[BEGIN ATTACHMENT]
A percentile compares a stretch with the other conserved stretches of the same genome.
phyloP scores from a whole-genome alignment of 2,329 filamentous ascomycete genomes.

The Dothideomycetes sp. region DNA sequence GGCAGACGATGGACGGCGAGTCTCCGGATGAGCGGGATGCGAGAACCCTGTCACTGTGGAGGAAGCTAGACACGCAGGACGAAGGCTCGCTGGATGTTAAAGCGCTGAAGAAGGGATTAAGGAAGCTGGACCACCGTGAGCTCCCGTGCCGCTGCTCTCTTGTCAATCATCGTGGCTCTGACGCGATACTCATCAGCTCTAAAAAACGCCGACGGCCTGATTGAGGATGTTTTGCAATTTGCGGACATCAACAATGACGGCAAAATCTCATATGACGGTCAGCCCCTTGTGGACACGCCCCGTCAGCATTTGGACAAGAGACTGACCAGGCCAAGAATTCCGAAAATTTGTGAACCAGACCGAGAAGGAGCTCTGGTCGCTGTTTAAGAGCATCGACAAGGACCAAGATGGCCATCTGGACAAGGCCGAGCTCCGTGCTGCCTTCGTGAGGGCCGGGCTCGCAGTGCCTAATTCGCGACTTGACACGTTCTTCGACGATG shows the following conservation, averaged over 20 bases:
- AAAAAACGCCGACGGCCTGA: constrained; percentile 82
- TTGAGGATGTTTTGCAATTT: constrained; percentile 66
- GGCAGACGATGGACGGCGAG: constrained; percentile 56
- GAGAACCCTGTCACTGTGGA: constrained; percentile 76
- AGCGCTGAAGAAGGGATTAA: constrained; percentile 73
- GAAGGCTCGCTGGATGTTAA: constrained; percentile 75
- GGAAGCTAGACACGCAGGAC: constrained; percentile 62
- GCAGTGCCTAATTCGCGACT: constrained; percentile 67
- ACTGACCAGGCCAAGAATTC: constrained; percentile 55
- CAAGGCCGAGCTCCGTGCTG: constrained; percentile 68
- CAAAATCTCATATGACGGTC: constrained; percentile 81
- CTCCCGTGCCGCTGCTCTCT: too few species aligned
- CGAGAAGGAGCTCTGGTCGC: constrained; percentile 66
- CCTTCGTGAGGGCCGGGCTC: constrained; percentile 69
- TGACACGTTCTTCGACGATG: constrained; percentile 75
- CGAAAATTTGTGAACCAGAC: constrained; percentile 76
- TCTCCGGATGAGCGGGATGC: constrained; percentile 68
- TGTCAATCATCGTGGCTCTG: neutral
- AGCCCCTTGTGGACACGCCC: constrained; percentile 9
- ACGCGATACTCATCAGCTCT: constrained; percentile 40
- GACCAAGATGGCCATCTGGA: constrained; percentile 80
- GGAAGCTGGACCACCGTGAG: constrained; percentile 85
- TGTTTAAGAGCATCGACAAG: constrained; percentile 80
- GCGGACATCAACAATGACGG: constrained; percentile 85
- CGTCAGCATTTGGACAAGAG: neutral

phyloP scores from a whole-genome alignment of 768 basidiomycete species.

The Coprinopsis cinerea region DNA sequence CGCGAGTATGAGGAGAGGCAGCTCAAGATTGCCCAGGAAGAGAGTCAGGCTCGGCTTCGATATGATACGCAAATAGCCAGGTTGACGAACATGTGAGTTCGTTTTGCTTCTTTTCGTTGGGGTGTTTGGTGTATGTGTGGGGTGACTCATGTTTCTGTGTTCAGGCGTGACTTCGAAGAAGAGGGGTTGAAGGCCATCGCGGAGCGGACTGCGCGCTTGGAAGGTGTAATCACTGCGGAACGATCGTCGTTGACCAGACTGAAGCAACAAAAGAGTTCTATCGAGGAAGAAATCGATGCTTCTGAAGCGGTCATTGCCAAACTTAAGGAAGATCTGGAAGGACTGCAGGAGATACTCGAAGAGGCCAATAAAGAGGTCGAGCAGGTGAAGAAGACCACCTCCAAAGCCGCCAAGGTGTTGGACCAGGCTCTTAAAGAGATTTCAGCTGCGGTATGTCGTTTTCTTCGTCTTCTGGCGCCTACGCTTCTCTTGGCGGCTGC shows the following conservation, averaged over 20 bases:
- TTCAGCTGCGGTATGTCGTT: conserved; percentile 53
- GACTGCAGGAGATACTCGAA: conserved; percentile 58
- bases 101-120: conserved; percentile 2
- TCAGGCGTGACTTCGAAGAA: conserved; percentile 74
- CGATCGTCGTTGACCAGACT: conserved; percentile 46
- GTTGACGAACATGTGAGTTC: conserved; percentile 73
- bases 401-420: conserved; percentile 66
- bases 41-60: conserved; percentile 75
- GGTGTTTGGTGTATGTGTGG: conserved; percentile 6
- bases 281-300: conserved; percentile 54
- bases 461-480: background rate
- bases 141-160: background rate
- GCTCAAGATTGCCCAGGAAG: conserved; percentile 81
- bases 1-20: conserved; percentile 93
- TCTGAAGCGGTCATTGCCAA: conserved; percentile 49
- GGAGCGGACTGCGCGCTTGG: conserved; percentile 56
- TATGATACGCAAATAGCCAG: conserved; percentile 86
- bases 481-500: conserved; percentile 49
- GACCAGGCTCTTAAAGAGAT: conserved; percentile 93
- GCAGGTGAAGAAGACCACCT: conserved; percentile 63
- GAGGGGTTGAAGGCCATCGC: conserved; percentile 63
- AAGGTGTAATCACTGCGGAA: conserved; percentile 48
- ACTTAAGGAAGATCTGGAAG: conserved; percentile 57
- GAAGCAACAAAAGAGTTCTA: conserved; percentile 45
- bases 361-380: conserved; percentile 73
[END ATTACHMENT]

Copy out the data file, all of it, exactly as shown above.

A percentile compares a stretch with the other conserved stretches of the same genome.
phyloP scores from a whole-genome alignment of 2,329 filamentous ascomycete genomes.

The Dothideomycetes sp. region DNA sequence GGCAGACGATGGACGGCGAGTCTCCGGATGAGCGGGATGCGAGAACCCTGTCACTGTGGAGGAAGCTAGACACGCAGGACGAAGGCTCGCTGGATGTTAAAGCGCTGAAGAAGGGATTAAGGAAGCTGGACCACCGTGAGCTCCCGTGCCGCTGCTCTCTTGTCAATCATCGTGGCTCTGACGCGATACTCATCAGCTCTAAAAAACGCCGACGGCCTGATTGAGGATGTTTTGCAATTTGCGGACATCAACAATGACGGCAAAATCTCATATGACGGTCAGCCCCTTGTGGACACGCCCCGTCAGCATTTGGACAAGAGACTGACCAGGCCAAGAATTCCGAAAATTTGTGAACCAGACCGAGAAGGAGCTCTGGTCGCTGTTTAAGAGCATCGACAAGGACCAAGATGGCCATCTGGACAAGGCCGAGCTCCGTGCTGCCTTCGTGAGGGCCGGGCTCGCAGTGCCTAATTCGCGACTTGACACGTTCTTCGACGATG shows the following conservation, averaged over 20 bases:
- AAAAAACGCCGACGGCCTGA: constrained; percentile 82
- TTGAGGATGTTTTGCAATTT: constrained; percentile 66
- GGCAGACGATGGACGGCGAG: constrained; percentile 56
- GAGAACCCTGTCACTGTGGA: constrained; percentile 76
- AGCGCTGAAGAAGGGATTAA: constrained; percentile 73
- GAAGGCTCGCTGGATGTTAA: constrained; percentile 75
- GGAAGCTAGACACGCAGGAC: constrained; percentile 62
- GCAGTGCCTAATTCGCGACT: constrained; percentile 67
- ACTGACCAGGCCAAGAATTC: constrained; percentile 55
- CAAGGCCGAGCTCCGTGCTG: constrained; percentile 68
- CAAAATCTCATATGACGGTC: constrained; percentile 81
- CTCCCGTGCCGCTGCTCTCT: too few species aligned
- CGAGAAGGAGCTCTGGTCGC: constrained; percentile 66
- CCTTCGTGAGGGCCGGGCTC: constrained; percentile 69
- TGACACGTTCTTCGACGATG: constrained; percentile 75
- CGAAAATTTGTGAACCAGAC: constrained; percentile 76
- TCTCCGGATGAGCGGGATGC: constrained; percentile 68
- TGTCAATCATCGTGGCTCTG: neutral
- AGCCCCTTGTGGACACGCCC: constrained; percentile 9
- ACGCGATACTCATCAGCTCT: constrained; percentile 40
- GACCAAGATGGCCATCTGGA: constrained; percentile 80
- GGAAGCTGGACCACCGTGAG: constrained; percentile 85
- TGTTTAAGAGCATCGACAAG: constrained; percentile 80
- GCGGACATCAACAATGACGG: constrained; percentile 85
- CGTCAGCATTTGGACAAGAG: neutral

phyloP scores from a whole-genome alignment of 768 basidiomycete species.

The Coprinopsis cinerea region DNA sequence CGCGAGTATGAGGAGAGGCAGCTCAAGATTGCCCAGGAAGAGAGTCAGGCTCGGCTTCGATATGATACGCAAATAGCCAGGTTGACGAACATGTGAGTTCGTTTTGCTTCTTTTCGTTGGGGTGTTTGGTGTATGTGTGGGGTGACTCATGTTTCTGTGTTCAGGCGTGACTTCGAAGAAGAGGGGTTGAAGGCCATCGCGGAGCGGACTGCGCGCTTGGAAGGTGTAATCACTGCGGAACGATCGTCGTTGACCAGACTGAAGCAACAAAAGAGTTCTATCGAGGAAGAAATCGATGCTTCTGAAGCGGTCATTGCCAAACTTAAGGAAGATCTGGAAGGACTGCAGGAGATACTCGAAGAGGCCAATAAAGAGGTCGAGCAGGTGAAGAAGACCACCTCCAAAGCCGCCAAGGTGTTGGACCAGGCTCTTAAAGAGATTTCAGCTGCGGTATGTCGTTTTCTTCGTCTTCTGGCGCCTACGCTTCTCTTGGCGGCTGC shows the following conservation, averaged over 20 bases:
- TTCAGCTGCGGTATGTCGTT: conserved; percentile 53
- GACTGCAGGAGATACTCGAA: conserved; percentile 58
- bases 101-120: conserved; percentile 2
- TCAGGCGTGACTTCGAAGAA: conserved; percentile 74
- CGATCGTCGTTGACCAGACT: conserved; percentile 46
- GTTGACGAACATGTGAGTTC: conserved; percentile 73
- bases 401-420: conserved; percentile 66
- bases 41-60: conserved; percentile 75
- GGTGTTTGGTGTATGTGTGG: conserved; percentile 6
- bases 281-300: conserved; percentile 54
- bases 461-480: background rate
- bases 141-160: background rate
- GCTCAAGATTGCCCAGGAAG: conserved; percentile 81
- bases 1-20: conserved; percentile 93
- TCTGAAGCGGTCATTGCCAA: conserved; percentile 49
- GGAGCGGACTGCGCGCTTGG: conserved; percentile 56
- TATGATACGCAAATAGCCAG: conserved; percentile 86
- bases 481-500: conserved; percentile 49
- GACCAGGCTCTTAAAGAGAT: conserved; percentile 93
- GCAGGTGAAGAAGACCACCT: conserved; percentile 63
- GAGGGGTTGAAGGCCATCGC: conserved; percentile 63
- AAGGTGTAATCACTGCGGAA: conserved; percentile 48
- ACTTAAGGAAGATCTGGAAG: conserved; percentile 57
- GAAGCAACAAAAGAGTTCTA: conserved; percentile 45
- bases 361-380: conserved; percentile 73